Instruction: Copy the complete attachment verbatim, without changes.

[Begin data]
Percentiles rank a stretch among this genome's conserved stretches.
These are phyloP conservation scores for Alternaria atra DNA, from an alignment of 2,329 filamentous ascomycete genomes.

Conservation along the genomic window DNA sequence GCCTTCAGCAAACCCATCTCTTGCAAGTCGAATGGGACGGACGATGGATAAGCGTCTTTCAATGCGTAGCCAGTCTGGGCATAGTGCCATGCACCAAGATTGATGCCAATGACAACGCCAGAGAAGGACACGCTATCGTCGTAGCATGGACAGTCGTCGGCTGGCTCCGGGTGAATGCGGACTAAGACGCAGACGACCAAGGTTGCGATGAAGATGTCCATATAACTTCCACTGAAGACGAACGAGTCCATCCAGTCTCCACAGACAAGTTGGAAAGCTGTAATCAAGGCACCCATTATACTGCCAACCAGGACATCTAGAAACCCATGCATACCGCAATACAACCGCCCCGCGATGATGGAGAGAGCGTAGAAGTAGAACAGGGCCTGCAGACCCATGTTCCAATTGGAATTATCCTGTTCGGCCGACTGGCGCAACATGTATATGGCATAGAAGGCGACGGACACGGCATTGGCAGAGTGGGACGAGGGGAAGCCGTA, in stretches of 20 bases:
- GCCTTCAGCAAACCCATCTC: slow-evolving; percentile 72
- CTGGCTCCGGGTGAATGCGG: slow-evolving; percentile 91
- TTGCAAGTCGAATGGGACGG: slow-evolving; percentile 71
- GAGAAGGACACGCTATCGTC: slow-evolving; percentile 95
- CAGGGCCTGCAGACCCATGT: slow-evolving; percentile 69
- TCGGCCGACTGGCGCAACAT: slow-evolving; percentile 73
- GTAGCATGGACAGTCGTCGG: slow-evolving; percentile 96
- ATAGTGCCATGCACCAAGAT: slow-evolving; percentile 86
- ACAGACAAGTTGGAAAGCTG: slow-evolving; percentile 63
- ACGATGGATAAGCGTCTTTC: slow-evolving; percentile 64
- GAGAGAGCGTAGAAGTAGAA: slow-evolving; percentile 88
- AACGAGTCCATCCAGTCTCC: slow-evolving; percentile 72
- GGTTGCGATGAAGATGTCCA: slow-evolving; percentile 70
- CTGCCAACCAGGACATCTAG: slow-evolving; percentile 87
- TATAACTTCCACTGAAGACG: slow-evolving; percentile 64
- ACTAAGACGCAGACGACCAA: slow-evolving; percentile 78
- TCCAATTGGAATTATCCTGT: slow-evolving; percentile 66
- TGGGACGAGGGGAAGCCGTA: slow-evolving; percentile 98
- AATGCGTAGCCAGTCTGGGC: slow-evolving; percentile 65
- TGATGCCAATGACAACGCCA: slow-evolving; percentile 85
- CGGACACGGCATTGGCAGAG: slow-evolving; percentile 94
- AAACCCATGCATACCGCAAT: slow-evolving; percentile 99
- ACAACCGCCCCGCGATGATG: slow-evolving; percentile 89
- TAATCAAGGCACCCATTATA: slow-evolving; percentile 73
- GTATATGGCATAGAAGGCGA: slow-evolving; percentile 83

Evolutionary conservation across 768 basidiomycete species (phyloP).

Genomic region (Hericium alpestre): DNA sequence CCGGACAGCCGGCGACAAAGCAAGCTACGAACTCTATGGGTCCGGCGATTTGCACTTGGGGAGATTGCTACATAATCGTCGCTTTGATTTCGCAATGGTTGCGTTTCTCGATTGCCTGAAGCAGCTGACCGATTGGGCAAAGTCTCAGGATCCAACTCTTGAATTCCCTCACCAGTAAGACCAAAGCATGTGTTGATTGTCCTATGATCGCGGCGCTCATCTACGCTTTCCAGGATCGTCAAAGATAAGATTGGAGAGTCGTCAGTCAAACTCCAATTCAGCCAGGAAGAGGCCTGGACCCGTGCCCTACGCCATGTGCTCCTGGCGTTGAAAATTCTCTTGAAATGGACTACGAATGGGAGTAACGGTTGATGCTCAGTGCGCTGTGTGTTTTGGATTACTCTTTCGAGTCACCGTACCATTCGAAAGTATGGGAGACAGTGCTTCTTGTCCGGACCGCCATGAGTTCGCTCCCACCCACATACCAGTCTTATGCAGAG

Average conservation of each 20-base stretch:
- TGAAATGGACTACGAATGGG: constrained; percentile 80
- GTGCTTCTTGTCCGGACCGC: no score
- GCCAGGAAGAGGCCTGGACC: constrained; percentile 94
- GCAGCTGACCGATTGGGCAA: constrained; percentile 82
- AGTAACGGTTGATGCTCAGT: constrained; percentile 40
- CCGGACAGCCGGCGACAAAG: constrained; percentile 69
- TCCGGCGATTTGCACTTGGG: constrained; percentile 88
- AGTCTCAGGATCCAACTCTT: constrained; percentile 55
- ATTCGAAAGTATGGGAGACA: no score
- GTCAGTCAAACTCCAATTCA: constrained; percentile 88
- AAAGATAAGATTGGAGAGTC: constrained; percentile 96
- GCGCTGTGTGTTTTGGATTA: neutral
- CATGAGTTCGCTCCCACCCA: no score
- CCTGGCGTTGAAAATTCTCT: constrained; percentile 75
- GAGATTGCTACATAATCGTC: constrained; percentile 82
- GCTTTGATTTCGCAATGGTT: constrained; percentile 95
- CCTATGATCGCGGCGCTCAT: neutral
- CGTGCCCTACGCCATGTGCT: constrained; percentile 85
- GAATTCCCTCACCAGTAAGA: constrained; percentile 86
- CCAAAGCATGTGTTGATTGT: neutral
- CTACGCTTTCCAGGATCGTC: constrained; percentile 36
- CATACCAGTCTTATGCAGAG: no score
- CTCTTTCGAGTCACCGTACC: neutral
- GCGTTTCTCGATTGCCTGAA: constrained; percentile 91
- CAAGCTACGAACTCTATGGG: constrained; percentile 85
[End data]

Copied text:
Percentiles rank a stretch among this genome's conserved stretches.
These are phyloP conservation scores for Alternaria atra DNA, from an alignment of 2,329 filamentous ascomycete genomes.

Conservation along the genomic window DNA sequence GCCTTCAGCAAACCCATCTCTTGCAAGTCGAATGGGACGGACGATGGATAAGCGTCTTTCAATGCGTAGCCAGTCTGGGCATAGTGCCATGCACCAAGATTGATGCCAATGACAACGCCAGAGAAGGACACGCTATCGTCGTAGCATGGACAGTCGTCGGCTGGCTCCGGGTGAATGCGGACTAAGACGCAGACGACCAAGGTTGCGATGAAGATGTCCATATAACTTCCACTGAAGACGAACGAGTCCATCCAGTCTCCACAGACAAGTTGGAAAGCTGTAATCAAGGCACCCATTATACTGCCAACCAGGACATCTAGAAACCCATGCATACCGCAATACAACCGCCCCGCGATGATGGAGAGAGCGTAGAAGTAGAACAGGGCCTGCAGACCCATGTTCCAATTGGAATTATCCTGTTCGGCCGACTGGCGCAACATGTATATGGCATAGAAGGCGACGGACACGGCATTGGCAGAGTGGGACGAGGGGAAGCCGTA, in stretches of 20 bases:
- GCCTTCAGCAAACCCATCTC: slow-evolving; percentile 72
- CTGGCTCCGGGTGAATGCGG: slow-evolving; percentile 91
- TTGCAAGTCGAATGGGACGG: slow-evolving; percentile 71
- GAGAAGGACACGCTATCGTC: slow-evolving; percentile 95
- CAGGGCCTGCAGACCCATGT: slow-evolving; percentile 69
- TCGGCCGACTGGCGCAACAT: slow-evolving; percentile 73
- GTAGCATGGACAGTCGTCGG: slow-evolving; percentile 96
- ATAGTGCCATGCACCAAGAT: slow-evolving; percentile 86
- ACAGACAAGTTGGAAAGCTG: slow-evolving; percentile 63
- ACGATGGATAAGCGTCTTTC: slow-evolving; percentile 64
- GAGAGAGCGTAGAAGTAGAA: slow-evolving; percentile 88
- AACGAGTCCATCCAGTCTCC: slow-evolving; percentile 72
- GGTTGCGATGAAGATGTCCA: slow-evolving; percentile 70
- CTGCCAACCAGGACATCTAG: slow-evolving; percentile 87
- TATAACTTCCACTGAAGACG: slow-evolving; percentile 64
- ACTAAGACGCAGACGACCAA: slow-evolving; percentile 78
- TCCAATTGGAATTATCCTGT: slow-evolving; percentile 66
- TGGGACGAGGGGAAGCCGTA: slow-evolving; percentile 98
- AATGCGTAGCCAGTCTGGGC: slow-evolving; percentile 65
- TGATGCCAATGACAACGCCA: slow-evolving; percentile 85
- CGGACACGGCATTGGCAGAG: slow-evolving; percentile 94
- AAACCCATGCATACCGCAAT: slow-evolving; percentile 99
- ACAACCGCCCCGCGATGATG: slow-evolving; percentile 89
- TAATCAAGGCACCCATTATA: slow-evolving; percentile 73
- GTATATGGCATAGAAGGCGA: slow-evolving; percentile 83

Evolutionary conservation across 768 basidiomycete species (phyloP).

Genomic region (Hericium alpestre): DNA sequence CCGGACAGCCGGCGACAAAGCAAGCTACGAACTCTATGGGTCCGGCGATTTGCACTTGGGGAGATTGCTACATAATCGTCGCTTTGATTTCGCAATGGTTGCGTTTCTCGATTGCCTGAAGCAGCTGACCGATTGGGCAAAGTCTCAGGATCCAACTCTTGAATTCCCTCACCAGTAAGACCAAAGCATGTGTTGATTGTCCTATGATCGCGGCGCTCATCTACGCTTTCCAGGATCGTCAAAGATAAGATTGGAGAGTCGTCAGTCAAACTCCAATTCAGCCAGGAAGAGGCCTGGACCCGTGCCCTACGCCATGTGCTCCTGGCGTTGAAAATTCTCTTGAAATGGACTACGAATGGGAGTAACGGTTGATGCTCAGTGCGCTGTGTGTTTTGGATTACTCTTTCGAGTCACCGTACCATTCGAAAGTATGGGAGACAGTGCTTCTTGTCCGGACCGCCATGAGTTCGCTCCCACCCACATACCAGTCTTATGCAGAG

Average conservation of each 20-base stretch:
- TGAAATGGACTACGAATGGG: constrained; percentile 80
- GTGCTTCTTGTCCGGACCGC: no score
- GCCAGGAAGAGGCCTGGACC: constrained; percentile 94
- GCAGCTGACCGATTGGGCAA: constrained; percentile 82
- AGTAACGGTTGATGCTCAGT: constrained; percentile 40
- CCGGACAGCCGGCGACAAAG: constrained; percentile 69
- TCCGGCGATTTGCACTTGGG: constrained; percentile 88
- AGTCTCAGGATCCAACTCTT: constrained; percentile 55
- ATTCGAAAGTATGGGAGACA: no score
- GTCAGTCAAACTCCAATTCA: constrained; percentile 88
- AAAGATAAGATTGGAGAGTC: constrained; percentile 96
- GCGCTGTGTGTTTTGGATTA: neutral
- CATGAGTTCGCTCCCACCCA: no score
- CCTGGCGTTGAAAATTCTCT: constrained; percentile 75
- GAGATTGCTACATAATCGTC: constrained; percentile 82
- GCTTTGATTTCGCAATGGTT: constrained; percentile 95
- CCTATGATCGCGGCGCTCAT: neutral
- CGTGCCCTACGCCATGTGCT: constrained; percentile 85
- GAATTCCCTCACCAGTAAGA: constrained; percentile 86
- CCAAAGCATGTGTTGATTGT: neutral
- CTACGCTTTCCAGGATCGTC: constrained; percentile 36
- CATACCAGTCTTATGCAGAG: no score
- CTCTTTCGAGTCACCGTACC: neutral
- GCGTTTCTCGATTGCCTGAA: constrained; percentile 91
- CAAGCTACGAACTCTATGGG: constrained; percentile 85